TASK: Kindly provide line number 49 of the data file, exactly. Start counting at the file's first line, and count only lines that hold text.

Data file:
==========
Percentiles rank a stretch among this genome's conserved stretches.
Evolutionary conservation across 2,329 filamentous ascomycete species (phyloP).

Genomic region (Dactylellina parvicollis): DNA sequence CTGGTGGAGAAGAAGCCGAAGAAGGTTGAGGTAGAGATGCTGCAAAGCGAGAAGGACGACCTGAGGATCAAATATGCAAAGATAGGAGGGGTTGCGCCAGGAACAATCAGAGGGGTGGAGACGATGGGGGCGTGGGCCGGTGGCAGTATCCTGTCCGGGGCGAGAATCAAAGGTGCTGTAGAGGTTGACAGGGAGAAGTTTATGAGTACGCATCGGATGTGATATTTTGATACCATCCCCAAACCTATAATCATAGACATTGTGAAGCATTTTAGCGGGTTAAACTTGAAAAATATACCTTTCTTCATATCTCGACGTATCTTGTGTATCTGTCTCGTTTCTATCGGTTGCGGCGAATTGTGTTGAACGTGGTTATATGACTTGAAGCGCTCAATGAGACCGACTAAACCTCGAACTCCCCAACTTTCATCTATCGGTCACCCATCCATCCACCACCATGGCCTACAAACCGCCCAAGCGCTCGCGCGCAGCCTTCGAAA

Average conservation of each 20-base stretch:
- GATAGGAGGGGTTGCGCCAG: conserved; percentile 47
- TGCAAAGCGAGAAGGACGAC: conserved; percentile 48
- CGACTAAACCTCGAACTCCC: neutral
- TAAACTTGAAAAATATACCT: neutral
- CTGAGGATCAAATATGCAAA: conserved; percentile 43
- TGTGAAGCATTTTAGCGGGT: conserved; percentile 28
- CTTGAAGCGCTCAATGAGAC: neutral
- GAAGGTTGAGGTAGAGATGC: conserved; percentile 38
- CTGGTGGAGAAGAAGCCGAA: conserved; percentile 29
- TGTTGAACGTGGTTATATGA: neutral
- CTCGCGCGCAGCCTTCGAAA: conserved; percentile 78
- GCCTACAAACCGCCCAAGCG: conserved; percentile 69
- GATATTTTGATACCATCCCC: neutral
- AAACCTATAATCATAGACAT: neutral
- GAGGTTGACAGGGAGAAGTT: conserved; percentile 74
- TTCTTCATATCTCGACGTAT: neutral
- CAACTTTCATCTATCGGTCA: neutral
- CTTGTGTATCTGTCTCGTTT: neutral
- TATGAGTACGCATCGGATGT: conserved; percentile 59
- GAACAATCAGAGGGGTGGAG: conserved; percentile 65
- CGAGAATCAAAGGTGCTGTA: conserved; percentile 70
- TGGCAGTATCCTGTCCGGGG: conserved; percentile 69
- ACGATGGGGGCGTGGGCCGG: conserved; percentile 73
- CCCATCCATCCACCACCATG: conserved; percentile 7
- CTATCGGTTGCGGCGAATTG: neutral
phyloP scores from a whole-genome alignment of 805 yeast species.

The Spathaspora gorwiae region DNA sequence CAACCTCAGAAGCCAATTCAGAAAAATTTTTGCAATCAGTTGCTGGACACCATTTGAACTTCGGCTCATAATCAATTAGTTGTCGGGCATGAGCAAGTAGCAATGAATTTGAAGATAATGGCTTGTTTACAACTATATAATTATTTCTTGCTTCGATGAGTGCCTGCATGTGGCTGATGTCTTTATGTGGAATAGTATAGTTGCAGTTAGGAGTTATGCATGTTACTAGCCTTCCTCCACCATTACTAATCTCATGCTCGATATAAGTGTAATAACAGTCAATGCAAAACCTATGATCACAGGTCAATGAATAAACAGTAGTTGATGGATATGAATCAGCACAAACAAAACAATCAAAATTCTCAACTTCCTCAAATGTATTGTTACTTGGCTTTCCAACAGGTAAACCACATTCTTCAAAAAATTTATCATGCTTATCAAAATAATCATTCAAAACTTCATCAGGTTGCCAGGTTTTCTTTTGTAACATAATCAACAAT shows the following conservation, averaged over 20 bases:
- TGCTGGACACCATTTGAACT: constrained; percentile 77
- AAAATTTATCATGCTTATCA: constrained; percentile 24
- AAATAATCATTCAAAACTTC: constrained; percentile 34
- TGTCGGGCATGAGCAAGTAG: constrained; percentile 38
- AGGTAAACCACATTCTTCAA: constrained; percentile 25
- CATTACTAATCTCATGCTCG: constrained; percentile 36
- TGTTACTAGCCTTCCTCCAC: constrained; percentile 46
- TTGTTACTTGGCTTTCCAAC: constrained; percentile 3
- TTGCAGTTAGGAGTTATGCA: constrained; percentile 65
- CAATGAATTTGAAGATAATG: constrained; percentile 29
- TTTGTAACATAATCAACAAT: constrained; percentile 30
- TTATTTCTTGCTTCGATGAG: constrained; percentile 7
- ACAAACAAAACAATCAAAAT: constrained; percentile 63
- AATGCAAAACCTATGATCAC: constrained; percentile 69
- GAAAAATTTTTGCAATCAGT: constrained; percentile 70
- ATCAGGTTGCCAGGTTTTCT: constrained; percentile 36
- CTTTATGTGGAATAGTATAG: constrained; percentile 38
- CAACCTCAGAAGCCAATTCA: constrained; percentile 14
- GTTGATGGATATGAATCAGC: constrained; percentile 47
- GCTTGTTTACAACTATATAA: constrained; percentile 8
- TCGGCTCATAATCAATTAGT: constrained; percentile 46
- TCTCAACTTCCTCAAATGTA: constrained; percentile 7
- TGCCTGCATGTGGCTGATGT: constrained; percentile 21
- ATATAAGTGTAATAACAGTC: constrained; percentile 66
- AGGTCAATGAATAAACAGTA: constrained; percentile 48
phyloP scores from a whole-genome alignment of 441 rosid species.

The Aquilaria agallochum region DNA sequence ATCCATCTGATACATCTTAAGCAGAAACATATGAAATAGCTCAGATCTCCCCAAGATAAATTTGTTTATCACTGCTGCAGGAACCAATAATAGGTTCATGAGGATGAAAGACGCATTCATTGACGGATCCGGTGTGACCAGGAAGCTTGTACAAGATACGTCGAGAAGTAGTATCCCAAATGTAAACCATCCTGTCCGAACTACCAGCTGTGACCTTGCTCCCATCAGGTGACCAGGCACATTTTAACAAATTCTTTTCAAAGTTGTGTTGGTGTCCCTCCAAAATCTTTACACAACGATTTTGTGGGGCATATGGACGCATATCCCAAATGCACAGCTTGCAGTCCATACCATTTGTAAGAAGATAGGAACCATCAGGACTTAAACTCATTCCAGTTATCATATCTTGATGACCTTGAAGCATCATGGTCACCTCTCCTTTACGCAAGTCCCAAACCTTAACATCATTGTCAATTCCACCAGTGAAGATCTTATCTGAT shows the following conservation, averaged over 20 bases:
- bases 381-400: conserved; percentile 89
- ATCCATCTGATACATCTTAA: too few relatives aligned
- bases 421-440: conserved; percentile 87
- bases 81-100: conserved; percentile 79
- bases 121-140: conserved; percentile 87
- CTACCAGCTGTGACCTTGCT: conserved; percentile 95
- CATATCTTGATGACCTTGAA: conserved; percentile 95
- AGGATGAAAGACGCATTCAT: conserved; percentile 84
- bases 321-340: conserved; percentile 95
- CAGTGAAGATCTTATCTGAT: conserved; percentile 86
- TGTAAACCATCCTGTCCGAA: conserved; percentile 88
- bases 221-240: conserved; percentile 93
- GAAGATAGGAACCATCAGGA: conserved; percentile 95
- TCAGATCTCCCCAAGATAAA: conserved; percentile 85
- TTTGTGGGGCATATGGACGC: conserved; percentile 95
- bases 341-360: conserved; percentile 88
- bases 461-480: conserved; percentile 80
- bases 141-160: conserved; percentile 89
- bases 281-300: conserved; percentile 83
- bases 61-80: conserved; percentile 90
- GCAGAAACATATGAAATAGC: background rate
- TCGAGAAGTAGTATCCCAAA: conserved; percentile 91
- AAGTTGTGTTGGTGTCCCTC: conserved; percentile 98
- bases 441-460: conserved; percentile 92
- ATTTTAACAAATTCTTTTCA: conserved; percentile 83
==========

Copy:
- CAACCTCAGAAGCCAATTCA: constrained; percentile 14